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Thursday, June 5th, 2008

Eldora avoids rain for success in the Prelude

By Jim Morrison

Eldora Speedway owner Tony Stewart, middle, climbs up the fence with a couple of. . .

ROSSBURG - When Eldora Speedway owner Tony Stewart got out of bed on Wednesday morning, it seemed 99 percent certain the Old Spice Prelude to the Dream would be canceled after early morning thunderstorms hit northern Darke County.
Instead of even more thunderstorms as weather forecasters predicted, the skies cleared mid-afternoon and Stewart showed his racing buddies the path to victory lane was next to the outside wall to win the fourth annual charity race featuring some of the best drivers from many venues of racing.
The event raised $1 million for the Victory Junction Gang operated in memory of the late Adam Petty.
"This thing was just easy to drive," Stewart said of the new Rocket Chassis constructed for the event. "It didn't take skill on my part as the car was just that good."
Though he had a dominating performance Wednesday night, Stewart said he was embarrassed last year getting "his butt kicked" when Carl Edwards pulled into victory lane. He knew he had to perform better this year.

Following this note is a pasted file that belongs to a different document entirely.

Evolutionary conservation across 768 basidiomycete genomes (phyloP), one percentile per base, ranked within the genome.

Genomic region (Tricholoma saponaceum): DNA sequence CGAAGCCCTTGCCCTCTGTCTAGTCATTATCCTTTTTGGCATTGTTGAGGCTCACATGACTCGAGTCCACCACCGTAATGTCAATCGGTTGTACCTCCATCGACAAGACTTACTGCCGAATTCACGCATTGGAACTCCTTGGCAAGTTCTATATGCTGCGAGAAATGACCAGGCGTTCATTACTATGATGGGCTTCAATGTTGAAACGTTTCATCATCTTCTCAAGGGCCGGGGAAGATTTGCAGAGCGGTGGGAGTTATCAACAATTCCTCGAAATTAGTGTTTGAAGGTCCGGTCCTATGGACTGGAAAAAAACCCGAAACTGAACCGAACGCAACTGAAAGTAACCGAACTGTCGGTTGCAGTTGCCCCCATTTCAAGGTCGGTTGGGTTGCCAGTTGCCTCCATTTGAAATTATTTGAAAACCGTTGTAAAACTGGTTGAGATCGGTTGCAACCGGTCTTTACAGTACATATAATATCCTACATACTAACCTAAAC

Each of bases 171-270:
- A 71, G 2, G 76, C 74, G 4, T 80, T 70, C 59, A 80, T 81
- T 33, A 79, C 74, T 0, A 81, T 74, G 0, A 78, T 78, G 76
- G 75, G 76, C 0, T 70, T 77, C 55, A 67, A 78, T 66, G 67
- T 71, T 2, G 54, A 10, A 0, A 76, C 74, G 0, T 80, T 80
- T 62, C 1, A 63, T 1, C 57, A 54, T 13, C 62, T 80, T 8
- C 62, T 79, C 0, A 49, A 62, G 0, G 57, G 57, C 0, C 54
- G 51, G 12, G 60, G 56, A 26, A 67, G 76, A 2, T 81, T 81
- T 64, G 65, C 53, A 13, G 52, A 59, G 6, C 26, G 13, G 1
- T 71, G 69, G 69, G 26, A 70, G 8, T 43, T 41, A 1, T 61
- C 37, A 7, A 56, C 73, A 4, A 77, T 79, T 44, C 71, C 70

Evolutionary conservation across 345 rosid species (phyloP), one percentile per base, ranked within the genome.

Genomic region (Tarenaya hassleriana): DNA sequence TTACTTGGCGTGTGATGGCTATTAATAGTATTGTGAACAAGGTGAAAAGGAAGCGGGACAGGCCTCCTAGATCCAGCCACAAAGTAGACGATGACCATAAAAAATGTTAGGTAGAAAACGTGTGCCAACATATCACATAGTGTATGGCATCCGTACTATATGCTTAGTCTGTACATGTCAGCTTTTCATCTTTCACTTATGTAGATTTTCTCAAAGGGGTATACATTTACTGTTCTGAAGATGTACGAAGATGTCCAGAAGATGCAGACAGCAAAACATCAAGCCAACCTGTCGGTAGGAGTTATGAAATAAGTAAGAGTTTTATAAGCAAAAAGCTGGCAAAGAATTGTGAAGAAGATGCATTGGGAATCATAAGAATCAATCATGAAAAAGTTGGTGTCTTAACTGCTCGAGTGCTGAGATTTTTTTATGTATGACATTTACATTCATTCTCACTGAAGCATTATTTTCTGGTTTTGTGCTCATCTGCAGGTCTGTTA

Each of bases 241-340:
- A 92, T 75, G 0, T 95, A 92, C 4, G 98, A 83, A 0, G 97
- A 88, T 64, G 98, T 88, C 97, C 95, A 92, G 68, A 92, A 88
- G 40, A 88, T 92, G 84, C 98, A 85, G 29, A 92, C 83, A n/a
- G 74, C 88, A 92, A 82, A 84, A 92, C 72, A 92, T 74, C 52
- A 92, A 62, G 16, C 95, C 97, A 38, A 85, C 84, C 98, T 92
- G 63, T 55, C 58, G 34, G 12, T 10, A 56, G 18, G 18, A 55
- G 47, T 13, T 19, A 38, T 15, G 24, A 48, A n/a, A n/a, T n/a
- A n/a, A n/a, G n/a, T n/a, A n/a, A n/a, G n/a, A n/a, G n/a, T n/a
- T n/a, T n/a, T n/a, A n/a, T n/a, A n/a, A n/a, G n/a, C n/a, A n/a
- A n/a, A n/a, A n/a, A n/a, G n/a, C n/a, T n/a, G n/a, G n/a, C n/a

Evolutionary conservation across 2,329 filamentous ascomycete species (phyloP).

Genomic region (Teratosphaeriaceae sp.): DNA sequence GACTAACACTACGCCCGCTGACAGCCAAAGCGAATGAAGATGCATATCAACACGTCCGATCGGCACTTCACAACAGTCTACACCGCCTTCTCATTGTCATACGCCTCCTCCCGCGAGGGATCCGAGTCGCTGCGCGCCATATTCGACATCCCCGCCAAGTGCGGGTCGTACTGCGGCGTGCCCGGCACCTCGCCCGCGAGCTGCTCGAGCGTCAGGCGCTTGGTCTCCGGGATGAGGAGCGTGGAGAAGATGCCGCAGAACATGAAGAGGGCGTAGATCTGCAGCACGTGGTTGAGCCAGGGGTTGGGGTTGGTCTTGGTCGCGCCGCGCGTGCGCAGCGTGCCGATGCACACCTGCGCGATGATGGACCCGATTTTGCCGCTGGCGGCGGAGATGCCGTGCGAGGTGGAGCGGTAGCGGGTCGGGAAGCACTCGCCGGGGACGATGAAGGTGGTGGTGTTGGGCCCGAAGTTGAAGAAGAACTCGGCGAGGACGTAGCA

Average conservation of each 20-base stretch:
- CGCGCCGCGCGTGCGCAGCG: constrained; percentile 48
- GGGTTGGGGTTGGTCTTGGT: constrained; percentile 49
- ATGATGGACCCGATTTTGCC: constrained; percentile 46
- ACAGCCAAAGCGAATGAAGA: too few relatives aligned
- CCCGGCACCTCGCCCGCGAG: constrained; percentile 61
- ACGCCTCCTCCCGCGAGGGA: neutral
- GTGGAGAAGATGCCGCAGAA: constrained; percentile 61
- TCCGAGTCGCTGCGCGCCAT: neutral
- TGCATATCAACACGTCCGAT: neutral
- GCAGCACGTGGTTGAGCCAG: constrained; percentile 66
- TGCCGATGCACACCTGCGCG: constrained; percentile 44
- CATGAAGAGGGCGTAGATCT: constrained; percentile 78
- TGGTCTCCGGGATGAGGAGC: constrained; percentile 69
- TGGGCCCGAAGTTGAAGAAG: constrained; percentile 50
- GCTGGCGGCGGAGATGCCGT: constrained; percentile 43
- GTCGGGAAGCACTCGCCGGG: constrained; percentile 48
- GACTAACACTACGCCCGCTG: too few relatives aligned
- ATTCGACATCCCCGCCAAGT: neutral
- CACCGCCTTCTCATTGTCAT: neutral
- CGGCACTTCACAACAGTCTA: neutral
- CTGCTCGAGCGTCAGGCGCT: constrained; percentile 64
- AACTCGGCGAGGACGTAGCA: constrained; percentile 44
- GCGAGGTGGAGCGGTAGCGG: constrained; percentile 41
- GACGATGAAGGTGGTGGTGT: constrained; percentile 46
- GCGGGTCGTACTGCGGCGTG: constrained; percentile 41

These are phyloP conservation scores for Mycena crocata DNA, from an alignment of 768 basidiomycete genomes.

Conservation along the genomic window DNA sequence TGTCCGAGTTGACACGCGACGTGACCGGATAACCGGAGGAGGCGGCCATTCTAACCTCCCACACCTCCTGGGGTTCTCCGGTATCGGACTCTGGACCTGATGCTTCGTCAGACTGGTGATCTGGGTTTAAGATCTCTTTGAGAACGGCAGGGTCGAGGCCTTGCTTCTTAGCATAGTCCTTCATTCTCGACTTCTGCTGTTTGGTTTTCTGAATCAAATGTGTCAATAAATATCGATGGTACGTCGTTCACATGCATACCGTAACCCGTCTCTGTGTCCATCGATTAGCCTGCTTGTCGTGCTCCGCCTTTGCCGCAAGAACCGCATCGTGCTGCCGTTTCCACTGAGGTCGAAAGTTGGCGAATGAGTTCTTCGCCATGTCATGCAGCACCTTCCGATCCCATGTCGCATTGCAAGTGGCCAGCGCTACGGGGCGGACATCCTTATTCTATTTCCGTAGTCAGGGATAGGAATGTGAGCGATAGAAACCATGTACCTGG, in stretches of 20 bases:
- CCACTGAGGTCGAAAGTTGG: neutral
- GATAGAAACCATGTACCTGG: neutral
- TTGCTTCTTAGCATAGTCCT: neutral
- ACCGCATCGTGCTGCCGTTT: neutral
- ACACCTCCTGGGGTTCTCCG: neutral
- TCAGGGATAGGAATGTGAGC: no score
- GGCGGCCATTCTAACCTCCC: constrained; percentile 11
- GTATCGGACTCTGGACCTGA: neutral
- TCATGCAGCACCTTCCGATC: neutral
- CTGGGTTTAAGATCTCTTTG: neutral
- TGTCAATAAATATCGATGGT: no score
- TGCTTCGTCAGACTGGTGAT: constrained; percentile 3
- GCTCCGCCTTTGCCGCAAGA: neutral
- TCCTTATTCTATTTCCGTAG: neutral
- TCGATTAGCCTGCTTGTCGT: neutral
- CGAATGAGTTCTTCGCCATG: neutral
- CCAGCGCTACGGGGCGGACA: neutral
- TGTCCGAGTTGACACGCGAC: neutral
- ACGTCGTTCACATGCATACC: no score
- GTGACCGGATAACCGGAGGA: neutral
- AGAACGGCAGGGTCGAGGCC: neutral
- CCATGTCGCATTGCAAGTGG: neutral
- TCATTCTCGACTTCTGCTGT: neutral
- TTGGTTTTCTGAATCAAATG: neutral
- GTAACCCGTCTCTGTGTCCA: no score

"I was like a lawn dart out there," said Stewart of last year's effort. "I wasn't quite sure where I was gonna be when I got to the corner."
Stewart claimed the lead on the first lap from his second row starting spot and never lost it. His car was so good that everyone else was running for second place.
Even though he easily defeated his competitors, Stewart said it was evident the competitive level from the other drivers has increased since the event was first created. The quality of cars used in the race and the abilities of drivers who rarely, if ever, raced on dirt has been honed. Their comfort level is much better.
"It doesn't surprise me but I think it surprises a lot of people," said Stewart. "I think it shows people that there is a reason these people have gotten to the level that they have got. When you see them come out here and do something they haven't done, it shows them how much talent these guys really have."
Clint Bowyer ran second much of the race until Robby Gordon dropped next to the inside wall to complete a pass for second.